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Reply by LoganathanNApril 11, 2017

Hi Olivier,

Kindly take a look at my detailed answer & suggest me for any better way of implementation. Thanks for your interest showing on my queries. 


Thanks & Regards

Loganathan N

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Reply by LoganathanNApril 11, 2017
Hi Mark,

Thanks for the detailed answer. Your suggestions are really perfect for multiplier & memory(DDS) less frequency shifting. Now I've came up with some simple logic for this DDC.

The algorithm part that I need to do is simple phase difference calculation between 4 ADC channel (Each channel operating at 3.2GHz) with my band of interest 750 to 1250MHz (500MHz BW) and I've to match the phase difference within +-8deg between all the 4 channels.

I thought to down convert my band of interest to DC & I can proceed for FFT with 512 or 1K point. With FFT I can find the frequency, power & respective phase. But to process my 500MHz band width in complex domain, surely I need more than 500MHz sampling rate. If I decimate by 4times, I'll get 800MHz sampling rate to process my band of interest. This will be sufficient for 500MHz band width. But operating the DSP48E2 slice at 800MHz will not be recommended.

Hence I've decided to carry my band width in 2 chains each of 250MHz band width(750 to 1000 and 1000 to 1250). Each band I can operate at 400MHz sampling rate. So, I need to decimate by 8 times. And my data also coming at 8 parallel arms.

Algorithm:

Initially I beat the ADC data with 875MHz(for 750 to 1000MHz band) DDS generated frequency. Respective phase offset I've applied between all 8 parallel data. This frequency shifted 8 parallel data I've given to following FIR filter with decimation function.


fir_dec_25693.png


I've designed a Symmetric least square LPF with 50MHz Fpass, 270MHz Fstop & order of 23. This filter gives me 6dB attenuation at 125MHz. This will be sufficient for me. So, totally 24 coefficients are there with symmetric structure. For implementing efficient symmetric coefficient FIR filter, I've followed the below realization structure with decimation factor of 8.


fir_dec_realization_sym_15240.png


With current 8 samples and 16 previous samples, I can directly apply to this filter. For every new 8 samples I'll get an output.

With this algorithm I need 8 multipliers for frequency shifting. As the coefficients are symmetric (N+1)/2 multiplication is sufficient. For filtering I need 12 multipliers for coefficient (Order N=23) multiplication.  And for adding all the 12 multiplers output I need 3 DSP slice. Twice the above resource will take for both In phase & Quadrature Phase component.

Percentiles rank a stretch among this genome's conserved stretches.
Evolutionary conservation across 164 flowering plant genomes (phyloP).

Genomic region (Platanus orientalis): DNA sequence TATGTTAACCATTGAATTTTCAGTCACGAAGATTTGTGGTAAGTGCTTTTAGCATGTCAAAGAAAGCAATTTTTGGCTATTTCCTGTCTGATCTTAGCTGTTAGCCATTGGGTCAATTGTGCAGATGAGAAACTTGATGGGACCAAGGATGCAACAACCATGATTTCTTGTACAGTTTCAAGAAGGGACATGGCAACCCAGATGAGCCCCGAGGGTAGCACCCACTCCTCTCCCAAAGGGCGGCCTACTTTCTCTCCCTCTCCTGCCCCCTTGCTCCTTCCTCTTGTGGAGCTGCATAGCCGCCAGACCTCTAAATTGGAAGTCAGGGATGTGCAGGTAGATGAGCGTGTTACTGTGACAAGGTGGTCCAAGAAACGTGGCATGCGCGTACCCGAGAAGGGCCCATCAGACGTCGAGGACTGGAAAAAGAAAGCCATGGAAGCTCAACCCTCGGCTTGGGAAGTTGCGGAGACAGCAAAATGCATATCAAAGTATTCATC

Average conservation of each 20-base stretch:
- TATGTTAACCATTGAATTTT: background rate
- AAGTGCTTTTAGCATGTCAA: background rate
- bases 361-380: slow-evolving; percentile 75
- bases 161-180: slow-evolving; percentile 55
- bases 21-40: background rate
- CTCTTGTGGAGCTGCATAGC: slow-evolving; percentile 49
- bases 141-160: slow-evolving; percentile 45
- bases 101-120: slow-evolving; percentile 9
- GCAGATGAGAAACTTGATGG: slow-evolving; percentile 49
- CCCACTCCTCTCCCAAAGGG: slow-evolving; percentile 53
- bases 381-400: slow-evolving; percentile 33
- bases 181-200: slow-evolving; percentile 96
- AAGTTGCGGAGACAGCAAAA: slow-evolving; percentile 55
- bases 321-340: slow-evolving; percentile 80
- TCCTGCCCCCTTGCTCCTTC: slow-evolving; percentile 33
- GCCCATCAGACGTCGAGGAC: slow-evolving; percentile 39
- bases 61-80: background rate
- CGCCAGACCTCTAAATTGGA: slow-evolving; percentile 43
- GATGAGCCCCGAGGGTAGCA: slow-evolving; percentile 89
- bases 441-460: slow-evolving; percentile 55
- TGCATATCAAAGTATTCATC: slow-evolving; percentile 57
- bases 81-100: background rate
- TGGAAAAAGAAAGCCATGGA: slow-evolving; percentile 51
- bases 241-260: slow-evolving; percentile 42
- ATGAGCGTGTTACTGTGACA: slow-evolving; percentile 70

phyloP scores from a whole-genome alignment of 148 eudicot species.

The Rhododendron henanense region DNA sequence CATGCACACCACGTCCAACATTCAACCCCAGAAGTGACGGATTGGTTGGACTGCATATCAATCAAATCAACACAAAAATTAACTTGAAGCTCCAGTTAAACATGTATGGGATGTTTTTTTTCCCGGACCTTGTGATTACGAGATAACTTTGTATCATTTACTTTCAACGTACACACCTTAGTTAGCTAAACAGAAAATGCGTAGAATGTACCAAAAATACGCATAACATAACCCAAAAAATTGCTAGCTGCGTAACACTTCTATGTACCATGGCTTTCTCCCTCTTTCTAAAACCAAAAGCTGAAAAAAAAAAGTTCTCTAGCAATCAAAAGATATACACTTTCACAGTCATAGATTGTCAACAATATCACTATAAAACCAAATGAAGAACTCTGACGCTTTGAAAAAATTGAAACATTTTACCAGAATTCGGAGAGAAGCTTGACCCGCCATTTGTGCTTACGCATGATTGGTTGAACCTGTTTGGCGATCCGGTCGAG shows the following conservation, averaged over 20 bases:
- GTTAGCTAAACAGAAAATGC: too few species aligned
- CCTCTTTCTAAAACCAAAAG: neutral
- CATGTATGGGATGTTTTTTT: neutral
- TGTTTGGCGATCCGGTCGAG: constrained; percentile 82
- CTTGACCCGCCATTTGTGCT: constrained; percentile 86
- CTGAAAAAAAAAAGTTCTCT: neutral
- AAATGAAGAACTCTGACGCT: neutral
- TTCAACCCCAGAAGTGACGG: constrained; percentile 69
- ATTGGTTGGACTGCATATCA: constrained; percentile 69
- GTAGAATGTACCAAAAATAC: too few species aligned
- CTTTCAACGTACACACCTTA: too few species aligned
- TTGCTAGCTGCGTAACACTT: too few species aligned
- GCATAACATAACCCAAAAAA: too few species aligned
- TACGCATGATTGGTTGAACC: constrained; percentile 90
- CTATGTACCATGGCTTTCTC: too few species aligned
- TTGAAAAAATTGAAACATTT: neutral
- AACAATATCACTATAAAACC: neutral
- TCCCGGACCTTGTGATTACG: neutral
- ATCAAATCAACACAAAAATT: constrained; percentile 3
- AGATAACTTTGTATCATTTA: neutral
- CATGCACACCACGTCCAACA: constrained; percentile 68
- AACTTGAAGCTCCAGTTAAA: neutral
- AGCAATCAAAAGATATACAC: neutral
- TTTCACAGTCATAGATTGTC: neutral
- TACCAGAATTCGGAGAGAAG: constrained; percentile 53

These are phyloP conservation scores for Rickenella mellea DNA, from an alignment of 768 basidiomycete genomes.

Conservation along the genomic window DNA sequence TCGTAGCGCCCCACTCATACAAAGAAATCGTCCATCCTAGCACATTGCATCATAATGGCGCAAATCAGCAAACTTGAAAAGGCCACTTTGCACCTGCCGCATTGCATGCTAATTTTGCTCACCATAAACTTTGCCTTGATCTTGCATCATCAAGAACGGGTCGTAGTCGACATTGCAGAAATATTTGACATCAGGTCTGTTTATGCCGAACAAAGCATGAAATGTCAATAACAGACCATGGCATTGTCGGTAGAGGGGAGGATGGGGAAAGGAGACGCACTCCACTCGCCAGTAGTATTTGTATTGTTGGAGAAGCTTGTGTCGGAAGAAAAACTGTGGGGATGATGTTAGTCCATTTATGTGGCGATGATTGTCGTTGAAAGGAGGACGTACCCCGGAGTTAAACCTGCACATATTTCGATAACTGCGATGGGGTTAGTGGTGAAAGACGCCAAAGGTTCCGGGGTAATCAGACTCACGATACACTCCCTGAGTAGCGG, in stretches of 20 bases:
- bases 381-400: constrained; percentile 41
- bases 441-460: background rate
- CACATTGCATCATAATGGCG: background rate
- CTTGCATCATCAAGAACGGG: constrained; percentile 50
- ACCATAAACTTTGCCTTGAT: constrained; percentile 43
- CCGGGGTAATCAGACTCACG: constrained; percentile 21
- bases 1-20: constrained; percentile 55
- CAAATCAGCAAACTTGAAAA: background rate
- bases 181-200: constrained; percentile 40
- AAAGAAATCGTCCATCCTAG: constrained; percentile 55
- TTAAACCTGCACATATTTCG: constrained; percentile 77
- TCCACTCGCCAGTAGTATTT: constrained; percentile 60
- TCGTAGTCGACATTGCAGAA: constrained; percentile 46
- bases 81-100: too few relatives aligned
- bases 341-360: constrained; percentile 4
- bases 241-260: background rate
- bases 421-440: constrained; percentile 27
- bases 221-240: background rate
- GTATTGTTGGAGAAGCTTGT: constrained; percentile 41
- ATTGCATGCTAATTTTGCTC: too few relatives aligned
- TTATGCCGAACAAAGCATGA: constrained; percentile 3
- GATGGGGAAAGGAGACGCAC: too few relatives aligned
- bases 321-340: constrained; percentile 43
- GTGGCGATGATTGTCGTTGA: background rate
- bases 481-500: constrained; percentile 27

I don't think that it might be the efficient way of implementing. If anything kindly suggest me.Thanks & Regards

Loganathan N
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Reply by dima2882April 9, 2017

Mark, thank you for your detailed reply. This helped a lot, and got me looking at downconversion the right way, wouldn't have gotten there without the tip.

Now that I knew what to look for, I found a book that helped make this even clearer: Sample Rate Conversion for SDR (https://www.amazon.com/Sample-Conversion-Software-...), and there they show that the equation for the downconversion of a signal to baseband is
realized by multiplying the IF (or RF) signal with a rotating complex phasor. The complex samples of the rotating phasor can be from a CORDIC or ROM.

According to the Xilinx system generator DDC docs, the Xilinx DDC works exactly this way.

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Reply by napiermApril 10, 2017

Hope it works out for you.  I haven't used the system generator, just code in RTL (Verilog if possible).  Am doing more Xilinx work now so do need to get more familiar with it.

Cheers,

Mark Napier


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Reply by kazApril 9, 2017

I think both approaches to down conversion are possible i.e to 200MHz then dc or direct to dc. A parallel mixer is not a problem.

However the downsampling filter(s) will be the challenge because the single signal stream is now divided into several parallel streams and there is inter-dependency between them. You cannot just apply same filter to each branch of signal.You will need to model the filter shared across several parallel modules before you go further.

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Reply by napiermApril 10, 2017

I agree completely.  The trick is the parallel design.  What I use is Simulink with a custom block set.  It allows you quickly try out different approaches in a fashion that closely models hardware.  Once that is working then implement in RTL.

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Reply by oliviertApril 7, 2017

Hi Loganathan,


you have to implement what we call a Super Sampling Rate architecture.

So to speak, you have to process multiple samples in parallel.

What I understand from your axplanations is that you have a single channel @3200Msps.


If I refer myself to Xilinx FPGAs, you must have Kintex/Virtex class of FPGA, so with a careful design you can achieve 400MHz clock rate. In that case at each clock cycle you get 8 samples per clock per channel.

First stage you have to shift your band of interest around 0. In order to do that you need 8xDDSrunning @ 400MHz and with a phase in between them (1/8th the increment of the phase counter). You mix your 8 samples with the right sin/cos from the DDS.

Now you need to Down Convert 5/32. You can first use 2 Halfband filters to downsample by 2x2, and then a rational ratio 5/8. All these filters should be SSR filters, hence processing multiple samples at the same time:

  • 8 for the first half-band
  • 4 for the second half-band
  • 2 for the last 5/8 downconversion filter.
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Reply by LoganathanNApril 8, 2017

Hi Oliviert,

Yes you're right, we're using Ultrascale FPGA. 

At what rate I've to design my Half band filter, either at 3.2GHz or 400MHz. What do you mean by SSR Filter?.

Whether I've to use a separate Half band filter for all the 8 parallel arms with the same filter coefficients? Like x(n), x(n+8), x(n+16).. etc to the first Half band filter and x(n+1), x(n+9), x(n+17).. etc to the second half band filter.


Thanks & Regards

Loganathan